An annual Budgets must respond to a medium term budget. The medium-term plan is kept by the NDPC and when you ask them quietly to what extent have they been involved in the preparation of this Budget, diplomatically, they tell you, no, except that they do not want to say, no directly to you.
Another thing that has always bothered me, Madam Speaker, is that we must make it possible for Parliamentarians to really influence what is in the Budget. This will require, Madam Speaker, that we are given the opportunity to discuss the Budget even before the document is presented to the House. Once a budget document is presented to the House, it becomes a political document and it is very, very difficult for Members, especially from the Government Party, to voice their decent even if they have very strong views.
I think we should sit down and consider whether it will not be possible to get some involvement of Parliamentarians in the budget process before the documents is finalised.
Madam Speaker, we need, as I have already indicated, to put our heads together to solve some of the very difficult challenges that we face. An example is what my very good Friend, Hon Moses Asaga talked about. There is this bold intention to increase power production to about 5,000 megawatts. Commendable but we will need the independent power producers to come and help us to achieve that.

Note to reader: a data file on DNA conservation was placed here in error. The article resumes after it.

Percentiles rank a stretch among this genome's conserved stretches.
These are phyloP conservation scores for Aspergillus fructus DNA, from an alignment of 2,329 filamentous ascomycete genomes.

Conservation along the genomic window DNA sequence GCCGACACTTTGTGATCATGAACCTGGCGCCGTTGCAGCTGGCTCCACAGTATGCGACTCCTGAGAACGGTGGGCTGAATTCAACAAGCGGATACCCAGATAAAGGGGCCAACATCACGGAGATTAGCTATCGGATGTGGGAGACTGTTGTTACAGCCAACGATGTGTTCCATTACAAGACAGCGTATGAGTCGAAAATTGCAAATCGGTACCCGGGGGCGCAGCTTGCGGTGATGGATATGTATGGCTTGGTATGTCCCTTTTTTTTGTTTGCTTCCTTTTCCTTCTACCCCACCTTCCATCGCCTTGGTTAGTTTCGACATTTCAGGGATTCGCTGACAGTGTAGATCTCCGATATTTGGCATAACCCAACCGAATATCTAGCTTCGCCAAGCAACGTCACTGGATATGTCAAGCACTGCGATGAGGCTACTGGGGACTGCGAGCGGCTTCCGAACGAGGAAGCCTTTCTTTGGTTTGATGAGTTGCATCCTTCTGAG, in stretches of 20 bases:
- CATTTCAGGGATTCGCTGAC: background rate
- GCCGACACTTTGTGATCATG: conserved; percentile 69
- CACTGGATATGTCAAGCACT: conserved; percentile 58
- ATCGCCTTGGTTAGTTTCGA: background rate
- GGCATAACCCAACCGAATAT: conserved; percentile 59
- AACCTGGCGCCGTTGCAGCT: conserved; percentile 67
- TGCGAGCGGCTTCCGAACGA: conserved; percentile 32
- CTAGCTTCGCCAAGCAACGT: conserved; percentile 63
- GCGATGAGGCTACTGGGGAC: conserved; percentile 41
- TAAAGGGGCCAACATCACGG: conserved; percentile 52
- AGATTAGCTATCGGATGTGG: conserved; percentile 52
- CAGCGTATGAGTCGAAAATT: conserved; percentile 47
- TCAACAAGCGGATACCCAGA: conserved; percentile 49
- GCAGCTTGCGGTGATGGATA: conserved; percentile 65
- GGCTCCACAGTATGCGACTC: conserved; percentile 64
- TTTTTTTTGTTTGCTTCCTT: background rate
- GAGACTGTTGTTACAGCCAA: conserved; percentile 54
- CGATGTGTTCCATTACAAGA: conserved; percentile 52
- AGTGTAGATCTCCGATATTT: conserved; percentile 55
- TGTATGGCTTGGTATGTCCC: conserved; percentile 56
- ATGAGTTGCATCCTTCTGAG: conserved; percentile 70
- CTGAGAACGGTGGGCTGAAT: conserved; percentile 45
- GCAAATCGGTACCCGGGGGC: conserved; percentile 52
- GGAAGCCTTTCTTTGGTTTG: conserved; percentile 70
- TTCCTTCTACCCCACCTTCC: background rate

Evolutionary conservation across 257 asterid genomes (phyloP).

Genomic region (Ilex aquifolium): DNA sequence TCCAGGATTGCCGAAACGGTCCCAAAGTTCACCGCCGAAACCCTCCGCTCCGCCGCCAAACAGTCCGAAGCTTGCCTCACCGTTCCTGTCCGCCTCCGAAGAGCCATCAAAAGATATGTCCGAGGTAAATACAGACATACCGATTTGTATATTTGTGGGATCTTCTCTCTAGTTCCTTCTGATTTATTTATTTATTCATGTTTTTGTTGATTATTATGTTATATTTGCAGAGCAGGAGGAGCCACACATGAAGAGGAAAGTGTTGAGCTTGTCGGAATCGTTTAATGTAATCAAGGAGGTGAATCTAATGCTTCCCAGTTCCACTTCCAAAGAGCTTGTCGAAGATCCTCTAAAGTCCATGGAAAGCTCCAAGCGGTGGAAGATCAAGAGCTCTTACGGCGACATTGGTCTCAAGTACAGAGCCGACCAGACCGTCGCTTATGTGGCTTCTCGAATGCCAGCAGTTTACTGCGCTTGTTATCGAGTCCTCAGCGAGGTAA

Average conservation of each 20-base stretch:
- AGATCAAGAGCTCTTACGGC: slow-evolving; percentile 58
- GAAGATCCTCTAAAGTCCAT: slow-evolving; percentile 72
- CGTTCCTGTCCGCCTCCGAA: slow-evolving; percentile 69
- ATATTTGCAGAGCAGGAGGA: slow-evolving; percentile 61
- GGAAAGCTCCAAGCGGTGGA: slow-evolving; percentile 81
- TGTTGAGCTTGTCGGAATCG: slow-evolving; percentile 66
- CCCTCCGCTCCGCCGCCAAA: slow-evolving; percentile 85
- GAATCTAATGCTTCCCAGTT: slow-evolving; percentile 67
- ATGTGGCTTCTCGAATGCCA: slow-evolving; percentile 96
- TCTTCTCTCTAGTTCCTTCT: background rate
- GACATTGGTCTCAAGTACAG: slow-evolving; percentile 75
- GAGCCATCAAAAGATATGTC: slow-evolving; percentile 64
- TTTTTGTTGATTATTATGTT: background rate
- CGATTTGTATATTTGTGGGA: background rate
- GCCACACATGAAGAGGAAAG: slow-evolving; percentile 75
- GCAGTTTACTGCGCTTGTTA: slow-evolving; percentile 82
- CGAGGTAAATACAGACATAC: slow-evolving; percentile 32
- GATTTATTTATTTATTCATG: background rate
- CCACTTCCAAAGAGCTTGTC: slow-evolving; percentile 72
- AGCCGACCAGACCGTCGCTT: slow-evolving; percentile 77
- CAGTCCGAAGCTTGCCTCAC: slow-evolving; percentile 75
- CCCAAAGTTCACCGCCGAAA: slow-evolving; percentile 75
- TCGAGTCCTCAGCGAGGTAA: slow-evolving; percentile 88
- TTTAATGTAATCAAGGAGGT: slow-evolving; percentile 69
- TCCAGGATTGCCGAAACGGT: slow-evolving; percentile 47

The Hon Member will agree that the independent power producers will not come unless we would have been able to solve the pricing problem. And yet electricity pricing is not one thing that any Government, any one party would want to tackle head-on. We need to sit down and have a bipartisan approach to this.
Madam Speaker, Hon Asaga talked about the new oil discovery and the attempts that we are making to ensure that it becomes more of a blessing than a curse. But Madam Speaker, as we speak, there is an oil and gas policy which is being developed. We developed one, the Government wanted to revise it, that is fine. Except that, as at now, we have not been made to know what exactly is included in that policy. It will come to this House, it would be a political document and everybody will vote for it, that is, from the Government side, whether it is good or not.
We need to have it out in time so that civil society can discuss it. So that we can have some consensus among ourselves even before the document comes here. Madam Speaker, let us put our heads together to solve once and for all, the very difficult economic problems that we have.
Madam Speaker, I want to comment on some three issues also concerning this particular Budget. The first one, Madam Speaker, and if I may ask: why is the Government giving the impression that debts and fiscal deficits are abominable acts which should not be engaged in by any Government? Madam Speaker, I do not understand because clearly, there is nothing wrong with debts and there can be nothing wrong with fiscal deficits.
Madam Speaker, let me give you an example. The New Patriotic Party (NPP) Government is accused of contracting debts -- loans. The NDC Government is